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All cashless is not good for Australia





Is it wise for Australia to become a fully cashless society?

The coronavirus pandemic has led many Aussies to use contactless payment systems instead of physical cash, whether it's using their card or their phone (think Apple Pay). According to a survey by Mastercard, 44& of Australians said they're using cash less often since the pandemic began.

It's not hard to imagine why, in the middle of a global respiratory pandemic. 80% of respondents in the Asia Pacific said they saw contactless payments as a cleaner payment option. In the future, 75% of Aussies in the survey said they'd keep using contactless payments once the pandemic is over.

"Consumer behaviour around payments has seen a shift since COVID-19, which has transformed the daily lives of Australians," Richard Wormald, Mastarcard Division President Australasia, said in a statement in April. "Australians are looking for a safe, clean and secure way to pay, which has seen contactless card and device transactions surge.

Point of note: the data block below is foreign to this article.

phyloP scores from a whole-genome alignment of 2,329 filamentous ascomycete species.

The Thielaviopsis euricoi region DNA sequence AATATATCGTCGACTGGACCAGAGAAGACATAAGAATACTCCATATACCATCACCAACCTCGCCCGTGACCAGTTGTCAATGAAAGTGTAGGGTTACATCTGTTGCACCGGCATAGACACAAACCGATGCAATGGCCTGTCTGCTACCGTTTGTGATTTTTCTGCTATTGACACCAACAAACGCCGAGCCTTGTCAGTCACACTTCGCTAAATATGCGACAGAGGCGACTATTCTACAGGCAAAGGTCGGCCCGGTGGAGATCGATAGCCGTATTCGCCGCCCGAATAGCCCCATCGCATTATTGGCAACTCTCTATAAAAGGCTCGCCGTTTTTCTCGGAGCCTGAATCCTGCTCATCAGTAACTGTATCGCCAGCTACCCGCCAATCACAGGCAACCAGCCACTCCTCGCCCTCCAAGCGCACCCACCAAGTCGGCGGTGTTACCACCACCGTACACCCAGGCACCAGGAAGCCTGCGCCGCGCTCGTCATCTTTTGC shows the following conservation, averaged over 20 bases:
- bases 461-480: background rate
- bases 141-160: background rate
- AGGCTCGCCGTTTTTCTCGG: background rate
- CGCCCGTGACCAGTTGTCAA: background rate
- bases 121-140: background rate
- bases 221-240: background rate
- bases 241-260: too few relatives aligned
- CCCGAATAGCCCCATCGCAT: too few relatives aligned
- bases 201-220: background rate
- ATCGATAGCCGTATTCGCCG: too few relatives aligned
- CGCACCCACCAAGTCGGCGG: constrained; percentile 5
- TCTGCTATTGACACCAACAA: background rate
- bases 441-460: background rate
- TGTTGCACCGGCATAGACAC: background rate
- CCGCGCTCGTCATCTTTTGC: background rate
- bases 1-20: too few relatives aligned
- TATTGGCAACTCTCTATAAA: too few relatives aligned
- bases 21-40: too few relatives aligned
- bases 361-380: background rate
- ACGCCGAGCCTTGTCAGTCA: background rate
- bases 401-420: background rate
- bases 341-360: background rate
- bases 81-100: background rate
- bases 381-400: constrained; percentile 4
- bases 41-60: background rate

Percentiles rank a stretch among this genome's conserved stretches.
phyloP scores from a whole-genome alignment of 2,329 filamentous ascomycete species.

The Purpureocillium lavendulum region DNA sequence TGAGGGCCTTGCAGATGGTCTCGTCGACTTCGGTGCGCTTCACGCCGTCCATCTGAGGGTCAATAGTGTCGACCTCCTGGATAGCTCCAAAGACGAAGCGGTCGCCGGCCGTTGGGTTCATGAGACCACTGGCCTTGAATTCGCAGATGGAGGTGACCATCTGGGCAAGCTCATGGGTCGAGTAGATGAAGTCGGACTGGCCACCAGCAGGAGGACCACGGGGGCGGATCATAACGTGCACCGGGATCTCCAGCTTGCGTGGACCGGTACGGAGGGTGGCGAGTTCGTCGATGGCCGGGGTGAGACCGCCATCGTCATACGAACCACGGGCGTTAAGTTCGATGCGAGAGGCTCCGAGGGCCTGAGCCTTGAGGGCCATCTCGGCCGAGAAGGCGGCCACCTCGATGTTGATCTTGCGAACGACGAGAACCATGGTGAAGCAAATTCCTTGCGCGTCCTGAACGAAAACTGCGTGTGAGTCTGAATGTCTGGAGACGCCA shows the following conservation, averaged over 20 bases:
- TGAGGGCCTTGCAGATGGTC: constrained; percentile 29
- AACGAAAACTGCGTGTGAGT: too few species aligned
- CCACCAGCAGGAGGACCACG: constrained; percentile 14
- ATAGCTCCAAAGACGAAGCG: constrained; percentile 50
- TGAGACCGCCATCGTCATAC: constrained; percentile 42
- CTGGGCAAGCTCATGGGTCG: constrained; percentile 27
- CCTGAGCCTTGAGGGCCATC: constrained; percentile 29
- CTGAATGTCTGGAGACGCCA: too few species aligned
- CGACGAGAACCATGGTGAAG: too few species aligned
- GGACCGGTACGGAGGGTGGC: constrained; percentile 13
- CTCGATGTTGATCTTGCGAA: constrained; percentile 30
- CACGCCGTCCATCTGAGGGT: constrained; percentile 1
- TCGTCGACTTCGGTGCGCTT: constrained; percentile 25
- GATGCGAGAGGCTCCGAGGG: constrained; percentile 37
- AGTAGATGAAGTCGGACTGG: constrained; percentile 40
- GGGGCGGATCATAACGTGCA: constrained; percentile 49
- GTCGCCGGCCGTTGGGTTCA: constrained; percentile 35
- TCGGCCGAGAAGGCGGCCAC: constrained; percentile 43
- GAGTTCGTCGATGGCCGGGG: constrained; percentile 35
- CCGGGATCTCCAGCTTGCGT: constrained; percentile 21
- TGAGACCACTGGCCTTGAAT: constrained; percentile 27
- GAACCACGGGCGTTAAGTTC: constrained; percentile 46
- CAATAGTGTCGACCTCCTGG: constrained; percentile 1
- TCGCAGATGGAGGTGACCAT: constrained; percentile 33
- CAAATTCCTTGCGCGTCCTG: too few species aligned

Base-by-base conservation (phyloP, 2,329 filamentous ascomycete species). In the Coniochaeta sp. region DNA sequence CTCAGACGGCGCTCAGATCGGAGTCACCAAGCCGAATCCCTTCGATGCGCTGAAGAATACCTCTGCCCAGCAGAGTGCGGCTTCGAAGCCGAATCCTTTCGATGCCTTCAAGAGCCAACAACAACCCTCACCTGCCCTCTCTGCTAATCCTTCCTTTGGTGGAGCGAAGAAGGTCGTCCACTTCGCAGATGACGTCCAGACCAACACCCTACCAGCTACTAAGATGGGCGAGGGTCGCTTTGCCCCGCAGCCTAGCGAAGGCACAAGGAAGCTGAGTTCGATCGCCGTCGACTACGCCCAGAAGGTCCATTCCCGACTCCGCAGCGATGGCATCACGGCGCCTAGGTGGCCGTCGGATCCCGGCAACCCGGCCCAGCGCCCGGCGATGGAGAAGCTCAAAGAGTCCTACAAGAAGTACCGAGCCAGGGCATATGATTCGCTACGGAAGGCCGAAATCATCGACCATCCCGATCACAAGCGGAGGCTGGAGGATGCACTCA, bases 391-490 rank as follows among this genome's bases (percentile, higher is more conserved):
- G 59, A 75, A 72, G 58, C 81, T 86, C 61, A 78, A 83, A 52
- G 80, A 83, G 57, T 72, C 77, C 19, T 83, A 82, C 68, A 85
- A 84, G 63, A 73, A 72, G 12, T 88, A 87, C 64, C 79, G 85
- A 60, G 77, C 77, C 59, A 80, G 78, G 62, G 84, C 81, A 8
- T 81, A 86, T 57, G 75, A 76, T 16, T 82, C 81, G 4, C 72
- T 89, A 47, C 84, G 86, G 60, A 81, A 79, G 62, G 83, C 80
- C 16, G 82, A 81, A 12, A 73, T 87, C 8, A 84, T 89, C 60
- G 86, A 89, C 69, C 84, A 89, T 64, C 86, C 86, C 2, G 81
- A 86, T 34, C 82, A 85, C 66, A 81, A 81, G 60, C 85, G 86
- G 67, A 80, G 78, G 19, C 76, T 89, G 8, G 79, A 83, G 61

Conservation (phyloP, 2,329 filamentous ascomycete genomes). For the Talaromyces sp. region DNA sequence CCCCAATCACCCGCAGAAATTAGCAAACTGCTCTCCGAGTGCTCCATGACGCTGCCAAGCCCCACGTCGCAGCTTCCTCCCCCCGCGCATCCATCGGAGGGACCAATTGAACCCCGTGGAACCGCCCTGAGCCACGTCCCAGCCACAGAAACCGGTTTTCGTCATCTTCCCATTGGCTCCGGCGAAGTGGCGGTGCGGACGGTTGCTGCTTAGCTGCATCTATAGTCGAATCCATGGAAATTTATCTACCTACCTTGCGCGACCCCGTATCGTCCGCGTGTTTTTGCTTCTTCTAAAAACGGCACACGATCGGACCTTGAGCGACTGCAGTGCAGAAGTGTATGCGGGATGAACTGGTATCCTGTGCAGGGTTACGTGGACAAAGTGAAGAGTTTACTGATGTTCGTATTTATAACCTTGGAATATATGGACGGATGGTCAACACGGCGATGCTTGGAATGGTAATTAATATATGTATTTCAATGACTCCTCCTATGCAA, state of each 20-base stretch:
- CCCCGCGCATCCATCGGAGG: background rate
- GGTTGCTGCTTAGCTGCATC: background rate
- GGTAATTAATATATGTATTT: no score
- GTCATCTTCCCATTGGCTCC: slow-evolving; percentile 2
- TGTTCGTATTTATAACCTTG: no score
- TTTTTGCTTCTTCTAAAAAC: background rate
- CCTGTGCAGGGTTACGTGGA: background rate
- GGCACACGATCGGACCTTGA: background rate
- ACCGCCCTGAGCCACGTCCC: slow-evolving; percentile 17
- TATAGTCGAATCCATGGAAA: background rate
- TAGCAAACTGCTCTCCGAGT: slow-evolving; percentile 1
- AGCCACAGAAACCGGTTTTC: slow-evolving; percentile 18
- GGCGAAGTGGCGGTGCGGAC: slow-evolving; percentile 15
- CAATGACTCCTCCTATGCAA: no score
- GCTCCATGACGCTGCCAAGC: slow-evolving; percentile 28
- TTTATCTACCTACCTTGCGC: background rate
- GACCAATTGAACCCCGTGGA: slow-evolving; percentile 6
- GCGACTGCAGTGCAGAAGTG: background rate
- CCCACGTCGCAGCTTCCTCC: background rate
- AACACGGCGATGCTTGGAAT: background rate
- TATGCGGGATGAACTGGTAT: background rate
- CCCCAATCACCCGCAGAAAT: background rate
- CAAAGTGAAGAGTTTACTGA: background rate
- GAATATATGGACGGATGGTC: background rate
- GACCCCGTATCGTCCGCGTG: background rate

It is clear that this is the preferred way to pay, now, and for the future." But Australia going completely cashless – as in, totally ditching cash and cheque payments – isn't necessarily the best option, according to some experts.

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The cashless society from an ethical point of view

The debate about the move towards a cashless society has been at the center of the scene for several years, now. Various angles have been taken by economists, politicians, banking institutions and sociologists. Beyond the technicalities of the debate, lies the question of freedom, of inter-citizen solidarity and of governmental responsibility. The debate cannot remain in the hands of financial specialists, it is first and foremost an ethical, political and societal issue.

The cashless society from an ethical point of view









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